Allowing a municipality to approve their own Official Plan Amendments is not unusual. It is however, unusual in Northern Ontario, except for the larger municipalities such as North Bay and Sudbury. Seguin is one of the few smaller Northern Ontario municipalities who currently have the right to approve their own Official Plan Amendments.

Complications

I have only recently come to realize that there is a Parry Sound Area Planning Board (PSAPB) with responsibility for the Town of Parry Sound, McDougall, Carling, McKellar and Whitestone. It seems the PSAPB intends to request the right to approve Official Plan Amendments for their member municipalities. The board seems to feel that the Province would look more favourably on this request, rather than one where each municipality is delegated the right to approve OPAs for their own municipality. This means a Town of Parry Sound OPA would be reviewed, and approved or refused, by the PSAPB, rather than the Province. Given that this board is comprised of local elected politicians with limited resources and planning experience, asking this group to make informed decisions would probably not be in the best interests of Parry Sound. This also seems to be the opinion of Town of Parry Sound Staff.

Options

It seems there are three possible options for the future handling of Town of Parry Sound OPAs, all of which are under active consideration.

  1. Continue to have the Province review and, as appropriate, approve or reject OPAs.
  2. Delegate Official Plan Amendment review and approval to the Parry Sound Area Planning Board.
  3. Have Parry Sound OPAs reviewed and approved by Town of Parry Sound Council (‘repatriation’).

Reflections

My first reaction was to oppose this ‘repatriation’ of OPA rights by Parry Sound. My feeling was that the Province plays an important role with respect to ensuring that the intent of the Official Plan is being respected. It’s too easy for a council to forgo the intent of the Official Plan in hopes of generating additional economic development. Having an impartial, experienced set of eyes reviewing and approving the OPA seems important. Having the Province involved removes the burden from residents and businesses of having to look too closely at exactly what OPAs the town is approving, and the implications.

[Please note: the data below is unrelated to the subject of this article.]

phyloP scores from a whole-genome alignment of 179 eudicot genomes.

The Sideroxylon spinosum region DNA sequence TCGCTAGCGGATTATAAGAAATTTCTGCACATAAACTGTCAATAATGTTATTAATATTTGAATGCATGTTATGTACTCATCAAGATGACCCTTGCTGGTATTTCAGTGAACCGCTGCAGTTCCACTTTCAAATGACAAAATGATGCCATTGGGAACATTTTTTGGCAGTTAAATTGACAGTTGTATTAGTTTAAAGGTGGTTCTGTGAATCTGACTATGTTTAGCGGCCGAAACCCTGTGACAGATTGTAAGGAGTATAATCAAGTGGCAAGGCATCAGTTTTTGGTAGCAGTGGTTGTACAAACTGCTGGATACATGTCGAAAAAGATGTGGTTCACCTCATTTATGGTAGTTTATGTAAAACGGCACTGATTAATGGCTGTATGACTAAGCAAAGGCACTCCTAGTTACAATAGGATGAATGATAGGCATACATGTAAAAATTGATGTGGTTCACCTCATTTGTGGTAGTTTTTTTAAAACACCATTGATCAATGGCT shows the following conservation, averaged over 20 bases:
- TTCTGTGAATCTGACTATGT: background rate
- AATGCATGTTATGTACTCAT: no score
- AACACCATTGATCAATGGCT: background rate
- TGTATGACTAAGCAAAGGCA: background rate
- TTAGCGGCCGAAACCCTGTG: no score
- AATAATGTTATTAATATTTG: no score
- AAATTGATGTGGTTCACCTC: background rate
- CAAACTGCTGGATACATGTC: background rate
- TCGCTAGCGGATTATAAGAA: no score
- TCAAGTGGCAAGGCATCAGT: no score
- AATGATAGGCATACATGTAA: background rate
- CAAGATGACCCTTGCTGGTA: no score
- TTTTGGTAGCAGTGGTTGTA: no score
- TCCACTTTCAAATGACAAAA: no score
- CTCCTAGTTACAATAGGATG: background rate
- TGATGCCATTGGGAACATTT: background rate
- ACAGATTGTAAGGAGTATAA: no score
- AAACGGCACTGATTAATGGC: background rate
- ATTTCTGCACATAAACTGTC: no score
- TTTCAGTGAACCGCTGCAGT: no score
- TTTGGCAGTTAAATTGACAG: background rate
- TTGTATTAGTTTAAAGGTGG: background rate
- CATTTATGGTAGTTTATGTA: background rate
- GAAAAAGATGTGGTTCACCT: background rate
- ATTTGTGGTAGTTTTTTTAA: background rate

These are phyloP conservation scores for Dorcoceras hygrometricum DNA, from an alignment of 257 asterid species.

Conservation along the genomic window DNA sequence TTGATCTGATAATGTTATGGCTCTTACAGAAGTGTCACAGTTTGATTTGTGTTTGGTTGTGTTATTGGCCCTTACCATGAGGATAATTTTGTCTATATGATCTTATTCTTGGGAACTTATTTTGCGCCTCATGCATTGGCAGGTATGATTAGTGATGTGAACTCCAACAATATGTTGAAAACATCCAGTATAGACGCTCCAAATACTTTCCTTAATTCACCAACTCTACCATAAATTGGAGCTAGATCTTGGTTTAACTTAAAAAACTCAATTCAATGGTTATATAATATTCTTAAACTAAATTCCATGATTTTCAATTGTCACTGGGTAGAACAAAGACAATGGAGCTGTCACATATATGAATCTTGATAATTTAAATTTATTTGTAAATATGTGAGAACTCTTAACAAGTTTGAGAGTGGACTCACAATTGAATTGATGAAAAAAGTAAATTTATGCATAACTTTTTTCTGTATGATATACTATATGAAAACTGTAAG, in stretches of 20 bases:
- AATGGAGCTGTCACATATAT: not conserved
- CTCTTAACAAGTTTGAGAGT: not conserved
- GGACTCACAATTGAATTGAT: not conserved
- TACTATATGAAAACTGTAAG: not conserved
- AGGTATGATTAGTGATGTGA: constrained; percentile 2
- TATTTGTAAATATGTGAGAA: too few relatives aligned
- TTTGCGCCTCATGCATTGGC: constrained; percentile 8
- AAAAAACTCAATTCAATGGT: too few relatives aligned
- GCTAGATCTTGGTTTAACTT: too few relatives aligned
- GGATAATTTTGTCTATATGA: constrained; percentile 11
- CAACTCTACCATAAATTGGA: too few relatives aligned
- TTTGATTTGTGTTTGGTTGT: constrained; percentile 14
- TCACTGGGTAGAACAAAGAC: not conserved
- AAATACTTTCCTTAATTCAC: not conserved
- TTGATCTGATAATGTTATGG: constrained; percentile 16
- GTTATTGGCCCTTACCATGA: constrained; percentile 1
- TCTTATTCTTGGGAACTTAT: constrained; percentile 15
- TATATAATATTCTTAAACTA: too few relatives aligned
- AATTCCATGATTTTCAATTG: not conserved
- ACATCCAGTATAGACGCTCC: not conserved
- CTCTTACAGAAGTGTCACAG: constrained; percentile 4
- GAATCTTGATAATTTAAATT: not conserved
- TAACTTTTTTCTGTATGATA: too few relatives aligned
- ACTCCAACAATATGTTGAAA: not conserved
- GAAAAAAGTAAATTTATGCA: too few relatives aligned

But, there is a but, things need to move forward in a timely fashion and not be hung up according to the schedule of the Province. A couple months here, a few months there, and suddenly momentum is lost, especially in this part of the world where construction is often seasonally restricted. A delay in filing an application with the Town, followed by the necessary community review, staff report and council deliberation, and then a couple of months or more for provincial review, followed by the onset of winter, can mean a project starts a year later than planned.

Even if the Town of Parry Sound gains the right to approve their own Official Plan Amendments, there is still the opportunity for public input before the issue is approved by Council, and if necessary after approval, through appeal to the Ontario Municipal Board (OMB). As I am discovering, this is a bit of nuclear option. While victory can be achieved, whatever that means, there is a high cost to all parties involved, winners and losers, in terms of expense, effort and time. It is not an option to be taken lightly. It also works best when all parties have access to the nuclear option, the right file an OMB appeal, or appeal an appeal. A business or resident, deciding to file an appeal, or a council deciding to approve a controversial OPA that might trigger an appeal, will need to carefully consider their options. It’s not quite assured mutual destruction, but it is costly in many ways. The key, in my opinion, is that all parties need to understand the appeal process and demonstrate that they are prepared to use it to ensure things are done in the best interests of the Town, its businesses, and its residents.